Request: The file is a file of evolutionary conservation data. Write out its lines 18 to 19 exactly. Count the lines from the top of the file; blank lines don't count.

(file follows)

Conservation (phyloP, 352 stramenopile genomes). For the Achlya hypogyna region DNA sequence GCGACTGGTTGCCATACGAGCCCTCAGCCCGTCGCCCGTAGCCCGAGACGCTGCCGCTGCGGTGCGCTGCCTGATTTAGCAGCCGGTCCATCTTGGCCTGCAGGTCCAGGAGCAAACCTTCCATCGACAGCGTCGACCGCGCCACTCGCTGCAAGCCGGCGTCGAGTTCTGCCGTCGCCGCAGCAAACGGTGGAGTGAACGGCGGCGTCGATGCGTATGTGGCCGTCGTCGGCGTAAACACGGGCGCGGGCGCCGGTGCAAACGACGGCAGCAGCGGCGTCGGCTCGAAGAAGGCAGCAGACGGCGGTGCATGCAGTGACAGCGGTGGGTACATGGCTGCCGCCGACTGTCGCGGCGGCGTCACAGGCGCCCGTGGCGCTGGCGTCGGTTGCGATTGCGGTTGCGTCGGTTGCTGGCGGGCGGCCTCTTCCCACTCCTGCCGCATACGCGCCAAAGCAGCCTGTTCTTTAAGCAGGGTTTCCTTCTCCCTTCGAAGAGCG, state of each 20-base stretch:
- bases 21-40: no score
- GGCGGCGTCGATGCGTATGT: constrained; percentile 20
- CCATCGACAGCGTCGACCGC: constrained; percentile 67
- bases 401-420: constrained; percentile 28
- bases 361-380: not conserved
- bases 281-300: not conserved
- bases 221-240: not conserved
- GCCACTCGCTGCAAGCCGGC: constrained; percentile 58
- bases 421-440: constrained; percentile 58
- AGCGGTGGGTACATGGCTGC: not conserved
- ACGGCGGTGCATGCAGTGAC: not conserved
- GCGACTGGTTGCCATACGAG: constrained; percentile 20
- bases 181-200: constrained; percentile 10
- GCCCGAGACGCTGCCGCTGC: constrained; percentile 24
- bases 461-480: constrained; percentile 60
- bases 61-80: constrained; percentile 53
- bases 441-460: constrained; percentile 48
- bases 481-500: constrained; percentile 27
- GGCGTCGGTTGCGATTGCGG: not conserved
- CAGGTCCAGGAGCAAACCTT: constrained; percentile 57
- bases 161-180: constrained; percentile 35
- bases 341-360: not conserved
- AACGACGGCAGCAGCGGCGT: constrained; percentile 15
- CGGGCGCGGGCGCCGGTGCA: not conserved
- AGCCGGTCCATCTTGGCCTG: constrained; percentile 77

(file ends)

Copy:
- bases 441-460: constrained; percentile 48
- bases 481-500: constrained; percentile 27